When coding in F#, you really get used to the automatic currying the language provides. It feels just natural. However, F# lives within the .NET world, so sooner or later, you have to call some function from the BCL or another assembly you have coded in C#. Problem is, F# maps the method parameters as tuples, so they are uncurried. Let's take for example String.Compare(string,string). When coding in F#, its signature is (string * string) -> int so you have to call it just like you would in C#:
String.Compare("something", "something else")
If it were curried, its signature would be string -> string -> int, so you could call it like this:
String.Compare "something" "something else"
This little difference can get quite annoying. It feels like an "exceptional" call when you have to put the parens.
Of course, it's not arbitrary that F# doesn't automatically curry every function in the framework. For example, curried functions are actually implemented with FastFuncs, so String.Compare would have to be wrapped in a function that took a string and returned a FastFunc<string, int> closure which in turn calls the actual String.Compare. No such thing as a free lunch :-)
So I set out to either find or develop a way to curry any function.
In statically typed languages it's more complicated. The difference seems to be that arity isn't a concept as strong in dynamic languages as it is in statically typed ones. In C#, although not a mainly functional language, generalized currying can be implemented by creating different overloads of a curry function, one for each arity. Haskell has its own set of solutions, which I'll someday understand but not today :-)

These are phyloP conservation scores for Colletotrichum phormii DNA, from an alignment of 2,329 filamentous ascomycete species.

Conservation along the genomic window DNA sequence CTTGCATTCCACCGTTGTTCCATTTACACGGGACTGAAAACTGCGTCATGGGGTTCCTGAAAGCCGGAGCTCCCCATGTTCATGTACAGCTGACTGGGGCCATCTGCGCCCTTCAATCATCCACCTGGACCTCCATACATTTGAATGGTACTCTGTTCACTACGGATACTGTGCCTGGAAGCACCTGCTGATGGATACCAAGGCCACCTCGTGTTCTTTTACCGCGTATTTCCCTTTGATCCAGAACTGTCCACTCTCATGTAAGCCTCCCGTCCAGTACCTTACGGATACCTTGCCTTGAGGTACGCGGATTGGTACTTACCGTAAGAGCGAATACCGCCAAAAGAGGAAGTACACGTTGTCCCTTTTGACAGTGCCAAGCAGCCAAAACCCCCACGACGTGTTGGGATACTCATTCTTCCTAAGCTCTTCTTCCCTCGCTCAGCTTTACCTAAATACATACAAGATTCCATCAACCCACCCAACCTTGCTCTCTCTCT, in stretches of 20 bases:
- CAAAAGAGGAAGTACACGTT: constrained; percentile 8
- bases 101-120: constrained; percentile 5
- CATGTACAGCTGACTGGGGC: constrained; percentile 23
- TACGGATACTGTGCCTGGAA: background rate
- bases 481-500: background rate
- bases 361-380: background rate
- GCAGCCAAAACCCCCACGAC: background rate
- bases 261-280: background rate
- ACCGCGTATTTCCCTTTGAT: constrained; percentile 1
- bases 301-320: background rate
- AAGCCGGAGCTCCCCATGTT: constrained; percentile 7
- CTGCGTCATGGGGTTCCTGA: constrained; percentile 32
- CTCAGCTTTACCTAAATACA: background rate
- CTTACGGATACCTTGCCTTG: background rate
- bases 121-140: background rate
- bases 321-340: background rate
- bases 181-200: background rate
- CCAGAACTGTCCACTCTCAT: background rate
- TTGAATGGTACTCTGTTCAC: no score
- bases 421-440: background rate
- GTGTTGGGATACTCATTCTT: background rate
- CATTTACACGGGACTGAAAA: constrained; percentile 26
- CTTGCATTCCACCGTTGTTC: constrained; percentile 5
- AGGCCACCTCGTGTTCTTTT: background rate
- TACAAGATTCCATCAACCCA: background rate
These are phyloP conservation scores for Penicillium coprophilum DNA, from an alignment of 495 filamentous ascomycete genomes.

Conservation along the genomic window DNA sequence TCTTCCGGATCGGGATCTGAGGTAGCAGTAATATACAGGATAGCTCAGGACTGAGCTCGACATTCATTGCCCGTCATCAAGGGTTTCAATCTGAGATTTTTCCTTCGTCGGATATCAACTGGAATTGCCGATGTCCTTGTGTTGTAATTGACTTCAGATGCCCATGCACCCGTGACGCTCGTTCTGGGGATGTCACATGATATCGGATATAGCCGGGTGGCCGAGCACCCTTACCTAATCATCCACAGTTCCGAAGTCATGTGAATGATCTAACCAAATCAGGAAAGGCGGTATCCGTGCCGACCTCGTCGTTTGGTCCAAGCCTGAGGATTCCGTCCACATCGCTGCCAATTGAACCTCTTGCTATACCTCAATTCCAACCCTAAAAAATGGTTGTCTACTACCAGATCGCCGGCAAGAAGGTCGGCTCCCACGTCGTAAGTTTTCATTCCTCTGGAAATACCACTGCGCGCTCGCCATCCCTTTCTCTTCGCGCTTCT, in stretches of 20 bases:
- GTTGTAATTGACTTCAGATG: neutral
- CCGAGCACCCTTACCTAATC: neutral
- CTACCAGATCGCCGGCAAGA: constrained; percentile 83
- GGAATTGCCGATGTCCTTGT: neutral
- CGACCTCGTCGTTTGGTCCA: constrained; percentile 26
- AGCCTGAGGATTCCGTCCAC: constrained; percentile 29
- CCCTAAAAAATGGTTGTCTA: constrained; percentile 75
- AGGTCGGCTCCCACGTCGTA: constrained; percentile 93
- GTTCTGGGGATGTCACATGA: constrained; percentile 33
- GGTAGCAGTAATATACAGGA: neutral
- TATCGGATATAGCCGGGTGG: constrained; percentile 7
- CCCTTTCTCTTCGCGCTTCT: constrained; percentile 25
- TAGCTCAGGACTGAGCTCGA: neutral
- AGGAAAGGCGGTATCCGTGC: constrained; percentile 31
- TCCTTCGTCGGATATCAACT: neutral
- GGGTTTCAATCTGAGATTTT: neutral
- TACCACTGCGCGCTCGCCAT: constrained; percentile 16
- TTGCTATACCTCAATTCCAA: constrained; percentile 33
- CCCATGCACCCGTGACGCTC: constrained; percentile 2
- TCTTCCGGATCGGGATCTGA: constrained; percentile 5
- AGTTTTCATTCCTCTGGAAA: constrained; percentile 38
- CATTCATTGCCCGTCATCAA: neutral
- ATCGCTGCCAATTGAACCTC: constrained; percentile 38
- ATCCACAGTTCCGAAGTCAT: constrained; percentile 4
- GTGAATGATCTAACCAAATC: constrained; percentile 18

I asked on hubFS, it seems that there isn't anything standard yet for F#. So I tried to use method overloading to overcome the arity problem. The result is this boring code, similar to Dustin's solution:
type FP = static member curry2 (f:_*_ -> _) = fun a b -> f (a,b) [<OverloadID("curry2")>] static member curry (f:_*_ -> _) = FP.curry2 f static member curry3 (f:_*_*_ -> _) = fun a b c -> f (a,b,c) [<OverloadID("curry3")>] static member curry (f:_*_*_ -> _) = FP.curry3 f static member curry4 (f:_*_*_*_ -> _) = fun a b c d -> f (a,b,c,d) [<OverloadID("curry4")>] static member curry (f:_*_*_*_ -> _) = FP.curry4 f static member curry5 (f:_*_*_*_*_ -> _) = fun a b c d e -> f (a,b,c,d,e) [<OverloadID("curry5")>] static member curry (f:_*_*_*_*_ -> _) = FP.curry5 f static member curry6 (func:_*_*_*_*_*_ -> _) = fun a b c d e f -> func (a,b,c,d,e,f) [<OverloadID("curry6")>] static member curry (func:_*_*_*_*_*_ -> _) = FP.curry6 func
But this has problems when trying to curry overloaded methods:
- FP.curry String.Compare doesn't work, since the compiler doesn't know which overload to pick. (there are ten overloads!)
- FP.curry2 String.Compare works fine, since we are explicitly telling the compiler the arity of the method, and there is only one overload with two parameters; however:
- FP.curry3 String.Compare fails, because there are two overloads of String.Compare with three parameters.
Conclusion: this is not a good way to implement generic currying in F#. It would be very nice to have this integrated into the language, but I wouldn't hold my breath. As a workaround, I'll consider implementing a post-build step using Mono.Cecil to create the necessary FastFunc wrappers.